Bold weaves in the board room

The laptop’s affair with the 6 yards

I am a saree lover, and I believe that it’s a garment that embodies feminity… power, poise, sensuousness, dignity, grace and a whole lot of other attributes.

I wrote this piece over a decade ago…it is relevant today, too…and will remain forever.

She breezes through the reception. Heads turn at the white brilliance that swishes past. The Narayanpet falls in soft folds as her feet stride briskly. The wide vegetable-dyed parrot green border is pinned as a narrow pleat on her squared shoulders. The black ikkat blouse gathers a slender neck within its high collar. At the nape of the neck sits a neat pile of coiled hair.

She glances at the end of the ikkat sleeve at the golden-strapped watch on her right wrist. In time, as always, she smiles to herself. In her left hand, she holds the red and beige block printed laptop bag, bought directly from the traditional artisans of Kutch.

Someone holds the door open and she enters the board room to a rousing welcome.

Meet today’s Indian corporate woman. She is feminine. She is vibrant. She is discerning. She is different.

We have come a long way from the time the saree was scoffed at as a ridiculous companion to the laptop. Laptops demanded a smart business suit. Well, that was what the invisible and faceless authors of corporate dress codes propagated. Fusion Indian wear comprising a shirt kurta worn over narrow pants, although a compromise, was permissible. But a saree even of the crispiest cotton was scowled upon. The saree has had her share of socialite outings and continues to make headlines at Cannes or anywhere else. Cross-border political dialogues and international conventions have unfolded in the presence of the home-grown weave. Not a single who’s who of the world worthy of her 140 characters has visited the land of the saree and not draped one for the shutterbugs.

Yet strangely, the attire was not allowed to hold her own with the Dells, the HPs, and the Macbooks of the world. Voices of dissent strangled her at her raw yarn and mocked at what they teased to be her traditional outlook. With the quiet confidence that can only come from a robust centuries-old track record, she waited in the wings of the great Indian Corporate Circus. She watched as the Ring Master went ballistic in convincing people to conform. She lost count of the “shoulds” and the “shouldn’ts” he spewed at the hypnotised masses. And then one day, at the next show of the great Indian Corporate Circus, a woman walked down the aisle. Her Kalamkari with its intricate craftsmanship was difficult to ignore. The royal blue of the coarse weave lent her an air of majesty. Heads turned and gasps escaped helpless lips. “Who is she? Who is she?” voices queried around the arena. She glided down the aisle and stood in full view of the others. That’s when they saw it. Without doubt it was a laptop bag she was holding in her hand. She curtsied briefly and turned to face the Ring Master now desperately trying to pull back his fallen jaw.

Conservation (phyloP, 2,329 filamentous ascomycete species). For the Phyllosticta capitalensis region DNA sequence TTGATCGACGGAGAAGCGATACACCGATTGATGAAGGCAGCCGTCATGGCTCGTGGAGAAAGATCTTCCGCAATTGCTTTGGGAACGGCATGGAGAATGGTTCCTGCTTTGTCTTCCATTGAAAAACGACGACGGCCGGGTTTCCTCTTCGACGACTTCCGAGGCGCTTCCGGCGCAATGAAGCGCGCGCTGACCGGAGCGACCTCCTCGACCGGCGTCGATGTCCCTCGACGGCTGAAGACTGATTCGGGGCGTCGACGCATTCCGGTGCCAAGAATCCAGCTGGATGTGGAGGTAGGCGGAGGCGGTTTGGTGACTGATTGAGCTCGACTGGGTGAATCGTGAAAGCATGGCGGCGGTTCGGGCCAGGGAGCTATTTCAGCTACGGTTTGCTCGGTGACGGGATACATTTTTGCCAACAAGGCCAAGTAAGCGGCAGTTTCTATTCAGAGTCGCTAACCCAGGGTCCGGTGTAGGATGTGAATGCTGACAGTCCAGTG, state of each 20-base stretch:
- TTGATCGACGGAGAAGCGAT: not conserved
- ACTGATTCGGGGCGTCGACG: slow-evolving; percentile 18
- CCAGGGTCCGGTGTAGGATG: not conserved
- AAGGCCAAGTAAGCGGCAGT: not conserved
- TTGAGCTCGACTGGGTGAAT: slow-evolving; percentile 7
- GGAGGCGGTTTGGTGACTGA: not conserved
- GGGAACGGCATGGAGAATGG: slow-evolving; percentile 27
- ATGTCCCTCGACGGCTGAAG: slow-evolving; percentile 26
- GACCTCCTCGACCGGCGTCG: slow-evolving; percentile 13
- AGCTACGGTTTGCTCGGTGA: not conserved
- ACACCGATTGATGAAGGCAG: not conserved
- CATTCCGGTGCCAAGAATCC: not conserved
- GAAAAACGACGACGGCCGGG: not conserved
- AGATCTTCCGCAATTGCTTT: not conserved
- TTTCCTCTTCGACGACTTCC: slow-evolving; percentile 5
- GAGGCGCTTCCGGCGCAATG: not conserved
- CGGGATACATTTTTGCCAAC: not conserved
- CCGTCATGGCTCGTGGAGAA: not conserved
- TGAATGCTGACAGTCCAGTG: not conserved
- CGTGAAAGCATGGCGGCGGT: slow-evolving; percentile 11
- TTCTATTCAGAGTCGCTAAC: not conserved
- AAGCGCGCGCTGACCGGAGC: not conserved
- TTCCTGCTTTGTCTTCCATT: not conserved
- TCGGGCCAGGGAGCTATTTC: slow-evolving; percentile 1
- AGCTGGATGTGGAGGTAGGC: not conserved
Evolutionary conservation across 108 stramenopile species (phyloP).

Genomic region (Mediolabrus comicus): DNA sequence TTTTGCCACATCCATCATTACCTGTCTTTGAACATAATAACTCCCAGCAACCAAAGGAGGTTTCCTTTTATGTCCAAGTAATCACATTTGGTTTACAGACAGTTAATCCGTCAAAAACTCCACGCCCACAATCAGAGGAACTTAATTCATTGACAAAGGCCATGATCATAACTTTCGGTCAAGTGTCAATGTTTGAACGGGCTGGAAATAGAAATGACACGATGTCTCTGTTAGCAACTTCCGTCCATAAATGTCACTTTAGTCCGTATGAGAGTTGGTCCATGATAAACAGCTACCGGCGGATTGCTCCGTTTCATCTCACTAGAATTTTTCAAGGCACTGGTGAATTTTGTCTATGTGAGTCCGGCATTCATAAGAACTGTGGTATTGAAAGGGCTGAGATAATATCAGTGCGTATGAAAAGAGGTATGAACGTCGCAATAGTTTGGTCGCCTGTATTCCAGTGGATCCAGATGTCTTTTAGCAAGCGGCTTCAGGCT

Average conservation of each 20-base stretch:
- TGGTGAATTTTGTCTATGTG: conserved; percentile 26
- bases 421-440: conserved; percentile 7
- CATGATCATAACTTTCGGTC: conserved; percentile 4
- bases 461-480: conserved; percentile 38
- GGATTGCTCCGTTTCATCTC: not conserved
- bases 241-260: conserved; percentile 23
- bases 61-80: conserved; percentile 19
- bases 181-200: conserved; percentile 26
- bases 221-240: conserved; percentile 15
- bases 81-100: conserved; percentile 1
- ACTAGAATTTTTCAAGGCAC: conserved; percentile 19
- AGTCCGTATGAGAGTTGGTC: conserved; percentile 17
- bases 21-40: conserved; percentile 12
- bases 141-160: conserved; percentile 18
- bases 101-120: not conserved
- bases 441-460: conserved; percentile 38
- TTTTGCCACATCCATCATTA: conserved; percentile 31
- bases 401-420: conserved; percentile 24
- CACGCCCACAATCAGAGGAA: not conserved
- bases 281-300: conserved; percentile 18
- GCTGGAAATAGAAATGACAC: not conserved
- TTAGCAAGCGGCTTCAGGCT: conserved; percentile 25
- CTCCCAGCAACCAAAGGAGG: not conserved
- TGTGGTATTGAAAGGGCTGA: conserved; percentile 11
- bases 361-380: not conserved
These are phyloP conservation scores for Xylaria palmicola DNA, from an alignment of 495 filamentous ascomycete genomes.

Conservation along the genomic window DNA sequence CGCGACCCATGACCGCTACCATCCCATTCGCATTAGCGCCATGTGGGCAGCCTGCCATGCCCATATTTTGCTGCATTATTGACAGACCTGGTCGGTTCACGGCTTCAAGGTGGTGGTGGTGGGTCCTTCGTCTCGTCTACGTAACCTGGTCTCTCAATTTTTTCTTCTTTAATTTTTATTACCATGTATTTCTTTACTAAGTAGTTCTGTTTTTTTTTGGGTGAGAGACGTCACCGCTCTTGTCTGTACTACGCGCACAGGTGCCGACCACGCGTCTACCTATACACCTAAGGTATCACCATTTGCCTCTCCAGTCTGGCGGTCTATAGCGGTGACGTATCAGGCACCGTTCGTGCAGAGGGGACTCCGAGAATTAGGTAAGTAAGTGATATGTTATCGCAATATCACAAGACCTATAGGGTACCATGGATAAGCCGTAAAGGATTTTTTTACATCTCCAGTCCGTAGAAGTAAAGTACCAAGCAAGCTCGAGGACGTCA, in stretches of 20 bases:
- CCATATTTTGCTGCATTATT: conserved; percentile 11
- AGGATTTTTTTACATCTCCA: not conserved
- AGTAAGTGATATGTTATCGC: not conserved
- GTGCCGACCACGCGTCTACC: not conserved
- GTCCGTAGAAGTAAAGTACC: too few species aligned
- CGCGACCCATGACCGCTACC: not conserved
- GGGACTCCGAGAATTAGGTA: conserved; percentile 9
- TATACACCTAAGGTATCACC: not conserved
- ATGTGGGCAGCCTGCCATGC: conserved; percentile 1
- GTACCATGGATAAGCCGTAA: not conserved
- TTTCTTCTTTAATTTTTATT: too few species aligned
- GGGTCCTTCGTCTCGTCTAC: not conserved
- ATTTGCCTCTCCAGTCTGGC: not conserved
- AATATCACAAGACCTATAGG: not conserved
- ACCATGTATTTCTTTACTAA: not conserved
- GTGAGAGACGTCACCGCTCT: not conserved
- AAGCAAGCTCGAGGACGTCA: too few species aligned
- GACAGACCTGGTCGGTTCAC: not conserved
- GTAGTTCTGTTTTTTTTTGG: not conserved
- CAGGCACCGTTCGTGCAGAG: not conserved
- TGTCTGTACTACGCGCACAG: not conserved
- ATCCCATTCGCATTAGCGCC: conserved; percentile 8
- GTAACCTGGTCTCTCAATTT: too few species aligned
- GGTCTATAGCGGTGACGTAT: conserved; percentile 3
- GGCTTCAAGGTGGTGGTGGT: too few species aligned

Today, laptop bags are running for cover. Block prints, Dabu prints, Ikkat and Patola prints are the trending laptop bag exteriors. They are smart, convenient, feminine and professionally efficient, just like their saree-clad owners. Crisp Kanchi cottons are vying with the very supple and amenable Khadis for corporate presence. The rich handloom weave today makes a delectable companion to any laptop worth its chip. Corporate corridors are bustling with the hushed hues of the Mangalgiri and the Bengal Tant.

So, India Inc is witnessing a full-bodied affair brewing between the luscious drape and the drab laptop. It may take a while for everyone to realise it because this is a relationship that runs into several layers. Meanwhile, you can be kind enough to play cupid. Pull out that Sambhalpuri from your closet, pair it with your Lenovo and waltz into the meeting. If your prospects don’t soar, it’s time to get a new laptop.

Posted on March 3, 2021, in Uncategorized and tagged , . Bookmark the permalink. Leave a comment.

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